(Oh, my Goddess!), it's been awhile. To say we're a little behind
sending out the newsletter would be a bit of an understatement: it's
been a couple of months since we last wrote, but we'll be making it
up to you in this issue by giving you lots of food for thought.
The Crucible :: Jonesborough Repertory Theatre
Seems to me that there sure is a lot of fear going
around these days . . . the economy, the wars not to
mention the finger-pointing and name calling of the
presidential campaign in the US which seems especially
nasty this time around.
What could me more timely than a visit with the
Greek Goddess Hecate?
Hecate, Greek Goddess of the Crossroads
Once a widely revered and
influential goddess, Hecate is typically
depicted as a "hag" or old witch stirring the cauldron.
In current times, she is remembered mostly in her role
as the Goddess of Witchcraft.
But this could be not be further
from the image of Hecate's original glory. A beautiful
and powerful goddess in her own right, Hecate was
the only one of the Titans who Zeus allowed to retain
their authority after the Olympians seized control.
Zeus shared with Hecate, and
only her, the awesome power of giving humanity anything
she wished (or of withholding it as she pleased).
Hecate has some important lessons for us on the issues
of 'Love and Fear'. Hecate lived in
the Underworld, the
"otherworld" of the sleeping and the dead, she was
tolerant and comfortable and tolerant with those others
would shun out of fear or misunderstanding.
often took midnight strolls
with a following of "ghosts" and other social
outcasts. As the protectress of the oppressed and of
those who lived "on the edge", she herself was often
feared. In Rome many of the priests in her sacred
groves were former slaves who had been released to work
in her service.
You can read the myths of the
Goddess Hecate here.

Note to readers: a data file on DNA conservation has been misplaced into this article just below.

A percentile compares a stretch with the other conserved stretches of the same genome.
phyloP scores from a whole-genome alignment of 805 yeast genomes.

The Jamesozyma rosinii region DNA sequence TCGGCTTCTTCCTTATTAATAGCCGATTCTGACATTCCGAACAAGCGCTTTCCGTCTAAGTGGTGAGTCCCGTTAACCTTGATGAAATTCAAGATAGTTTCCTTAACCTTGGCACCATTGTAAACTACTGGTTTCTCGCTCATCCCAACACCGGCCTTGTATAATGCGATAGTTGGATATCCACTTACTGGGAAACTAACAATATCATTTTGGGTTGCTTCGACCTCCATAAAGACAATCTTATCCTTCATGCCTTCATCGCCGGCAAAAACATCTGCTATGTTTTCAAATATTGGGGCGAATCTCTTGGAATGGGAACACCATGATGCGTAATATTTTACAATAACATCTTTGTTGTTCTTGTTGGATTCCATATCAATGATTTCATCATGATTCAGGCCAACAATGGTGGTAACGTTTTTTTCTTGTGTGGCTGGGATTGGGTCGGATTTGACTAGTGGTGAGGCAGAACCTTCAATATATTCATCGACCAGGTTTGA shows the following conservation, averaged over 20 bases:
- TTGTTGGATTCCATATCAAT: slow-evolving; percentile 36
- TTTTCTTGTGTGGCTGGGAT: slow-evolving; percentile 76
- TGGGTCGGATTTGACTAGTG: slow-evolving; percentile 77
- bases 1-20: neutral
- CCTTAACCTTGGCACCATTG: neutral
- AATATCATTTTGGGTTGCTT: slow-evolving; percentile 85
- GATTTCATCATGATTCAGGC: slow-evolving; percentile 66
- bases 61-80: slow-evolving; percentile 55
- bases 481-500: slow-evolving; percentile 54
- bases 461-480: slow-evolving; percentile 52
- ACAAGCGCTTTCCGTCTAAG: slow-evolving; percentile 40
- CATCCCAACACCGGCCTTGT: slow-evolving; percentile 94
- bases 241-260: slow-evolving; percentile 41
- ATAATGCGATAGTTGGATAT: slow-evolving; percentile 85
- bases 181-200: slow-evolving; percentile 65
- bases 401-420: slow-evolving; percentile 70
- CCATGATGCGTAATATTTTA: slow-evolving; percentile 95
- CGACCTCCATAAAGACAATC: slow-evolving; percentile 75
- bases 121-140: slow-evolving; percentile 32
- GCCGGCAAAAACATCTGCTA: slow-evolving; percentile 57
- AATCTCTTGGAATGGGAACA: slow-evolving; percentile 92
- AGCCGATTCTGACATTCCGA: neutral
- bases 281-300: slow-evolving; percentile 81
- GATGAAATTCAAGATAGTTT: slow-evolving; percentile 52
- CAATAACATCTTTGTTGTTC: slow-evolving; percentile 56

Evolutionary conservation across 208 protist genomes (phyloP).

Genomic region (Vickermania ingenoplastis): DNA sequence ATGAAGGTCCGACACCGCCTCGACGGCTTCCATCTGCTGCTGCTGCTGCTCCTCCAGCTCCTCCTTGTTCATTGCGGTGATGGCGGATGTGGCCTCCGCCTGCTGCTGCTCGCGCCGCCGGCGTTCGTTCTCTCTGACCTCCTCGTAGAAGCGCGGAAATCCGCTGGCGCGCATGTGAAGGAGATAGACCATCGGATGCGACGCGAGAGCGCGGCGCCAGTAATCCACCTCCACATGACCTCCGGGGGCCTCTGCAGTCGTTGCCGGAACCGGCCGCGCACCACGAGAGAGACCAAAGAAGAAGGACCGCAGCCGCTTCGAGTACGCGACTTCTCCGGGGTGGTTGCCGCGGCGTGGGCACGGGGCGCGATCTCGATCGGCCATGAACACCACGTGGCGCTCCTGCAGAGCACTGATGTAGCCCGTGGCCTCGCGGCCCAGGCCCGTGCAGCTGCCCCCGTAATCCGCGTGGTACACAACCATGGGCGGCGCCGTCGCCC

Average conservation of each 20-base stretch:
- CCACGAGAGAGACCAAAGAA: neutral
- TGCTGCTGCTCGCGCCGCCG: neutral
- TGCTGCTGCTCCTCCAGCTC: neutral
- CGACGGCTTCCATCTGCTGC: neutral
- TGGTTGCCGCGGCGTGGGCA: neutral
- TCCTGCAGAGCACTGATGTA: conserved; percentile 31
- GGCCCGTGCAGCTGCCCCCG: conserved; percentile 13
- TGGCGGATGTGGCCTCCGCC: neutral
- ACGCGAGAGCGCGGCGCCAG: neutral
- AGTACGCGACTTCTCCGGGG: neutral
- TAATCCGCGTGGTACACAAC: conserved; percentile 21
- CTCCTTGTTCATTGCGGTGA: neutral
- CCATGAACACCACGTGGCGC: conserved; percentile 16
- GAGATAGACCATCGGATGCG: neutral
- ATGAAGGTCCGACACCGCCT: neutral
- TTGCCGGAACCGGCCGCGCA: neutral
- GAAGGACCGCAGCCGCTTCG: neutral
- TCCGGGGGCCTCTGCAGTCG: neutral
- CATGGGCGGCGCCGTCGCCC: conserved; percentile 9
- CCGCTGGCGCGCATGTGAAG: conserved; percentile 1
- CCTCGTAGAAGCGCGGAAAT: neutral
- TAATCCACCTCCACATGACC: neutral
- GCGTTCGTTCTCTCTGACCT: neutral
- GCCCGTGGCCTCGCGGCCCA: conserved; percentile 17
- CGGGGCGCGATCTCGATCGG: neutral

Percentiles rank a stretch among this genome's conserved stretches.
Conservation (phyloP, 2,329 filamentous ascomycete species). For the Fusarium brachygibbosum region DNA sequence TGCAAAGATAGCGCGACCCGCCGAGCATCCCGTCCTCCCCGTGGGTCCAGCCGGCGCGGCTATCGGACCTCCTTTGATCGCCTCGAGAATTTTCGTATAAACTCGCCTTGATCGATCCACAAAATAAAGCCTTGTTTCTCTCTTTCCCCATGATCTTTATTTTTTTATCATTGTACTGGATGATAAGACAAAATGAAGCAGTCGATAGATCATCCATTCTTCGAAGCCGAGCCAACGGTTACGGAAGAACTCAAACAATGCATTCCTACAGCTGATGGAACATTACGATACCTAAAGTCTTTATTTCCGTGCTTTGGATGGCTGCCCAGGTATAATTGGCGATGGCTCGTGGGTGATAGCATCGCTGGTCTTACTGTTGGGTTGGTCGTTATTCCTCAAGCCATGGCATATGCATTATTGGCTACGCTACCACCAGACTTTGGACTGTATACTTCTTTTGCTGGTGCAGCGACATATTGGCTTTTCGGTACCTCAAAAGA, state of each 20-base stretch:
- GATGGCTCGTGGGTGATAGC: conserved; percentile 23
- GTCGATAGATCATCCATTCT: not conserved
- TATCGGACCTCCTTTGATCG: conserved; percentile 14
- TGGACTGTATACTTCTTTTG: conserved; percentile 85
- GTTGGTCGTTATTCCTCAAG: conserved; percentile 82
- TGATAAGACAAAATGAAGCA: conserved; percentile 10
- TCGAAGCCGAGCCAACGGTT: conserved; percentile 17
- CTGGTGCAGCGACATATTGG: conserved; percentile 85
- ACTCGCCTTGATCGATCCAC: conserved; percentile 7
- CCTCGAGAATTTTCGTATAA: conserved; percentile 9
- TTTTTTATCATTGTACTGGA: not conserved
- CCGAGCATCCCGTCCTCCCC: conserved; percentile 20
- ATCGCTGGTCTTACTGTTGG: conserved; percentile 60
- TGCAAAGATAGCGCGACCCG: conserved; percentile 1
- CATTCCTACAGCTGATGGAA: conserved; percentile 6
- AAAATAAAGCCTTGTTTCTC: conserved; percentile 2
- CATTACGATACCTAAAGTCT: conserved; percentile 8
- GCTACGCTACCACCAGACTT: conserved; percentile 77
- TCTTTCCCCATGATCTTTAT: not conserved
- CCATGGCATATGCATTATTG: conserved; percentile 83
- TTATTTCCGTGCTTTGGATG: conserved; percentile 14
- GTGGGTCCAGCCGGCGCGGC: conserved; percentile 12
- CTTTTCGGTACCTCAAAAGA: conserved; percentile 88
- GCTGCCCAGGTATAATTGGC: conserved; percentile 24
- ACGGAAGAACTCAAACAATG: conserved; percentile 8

And, since many of our Halloween
traditions are based on the myths of Hecate and pagan
traditions, take time to check out our
History of Halloween.
And a blessed Samhain to you all!
They called them witches and made
them suffer . . .
Our local repertory theatre group is staging a production of
The Crucible. How timely!
Penned by Arthur Miller during the 50's, the dark years of the
McCarthy era when suspicions and allegations of communism were made
against hundreds of prominent citizens. Reputations and careers
Set in Salem in the 1692, it opens with a group of teenage girls
who are caught dancing in the woods (a big no-no for the Puritans
apparently). Fearful of being punished, the girls claimed to have
encountered the devil.
Our granddaughter Emmy has a small but pivotal role in
the play. Mostly she sleeps. It is the deep sleep of the young girl
whose womanhood is rapidly approaching.*
The dreams and night
terrors that mark her slumbers are taken as proof that the devil IS
close at hand.
Hysteria spreads throughout the community and dozens of women are
arrested. They are given two choices: confess to being a witch or be
hanged. Either way they would end up dead.
* In Spinning Straw into Gold:
What Fairy Tales Reveal About the Transformations in a
Woman's Life, author Joan Gould talks about the meaning
of women's sleep in myths and folktales.
She explains how sleep is used as a metaphor for the
deep and largely unconscious work that a woman must do
to prepare for the major transitions in her life.
Leaving the innocence of girlhood to become a woman (Snow White) or a mother
Wonderful reading and highly recommended!
Click the image
to learn more
Oh, Hecate, We could still use a
little help . . .
The Iron Jawed Angels
A friend of mine sent me an email that's been circulating for a
few years, the original author unknown.
It's about the women who became
known as the “Iron Jawed Angels” and about the HBO film
of the same name. It’s a harrowing story, but one that
will inspire you.
It is the story of our Grandmothers
and Great-grandmothers. They were innocent and
defenseless, but they were suffered immensely. Their
crime . . . picketing the White House, carrying signs
asking for the vote.
These 'American 'goddesses' risked all
to gain the right to vote for women. We should honor
Read the email here:
'Real' American Goddesses and be sure to
Coming Full Circle: Musings on the
message of the Goddess Hecate
It's been said (and seems apparent in the story of
the Goddess Hecate) that there are only two basic emotions, love and
fear, and that these two give birth to all the others.
We see love in our feelings of caring, courage, cooperation, hope,
empathy and compassion, for example.
Fear gives birth to the emotions such as jealousy, acquisitiveness,
competitive striving, hostility, anger and resentment, to name a
few. Though we usually think of these as 'negative' emotions, they
serve a useful purpose in our lives.
Acknowledge them. Know your fears for what they are and . . .
Remember . . .
In the words of Willa Cather:
Where there is great Love,
there are always Miracles.
Until next time,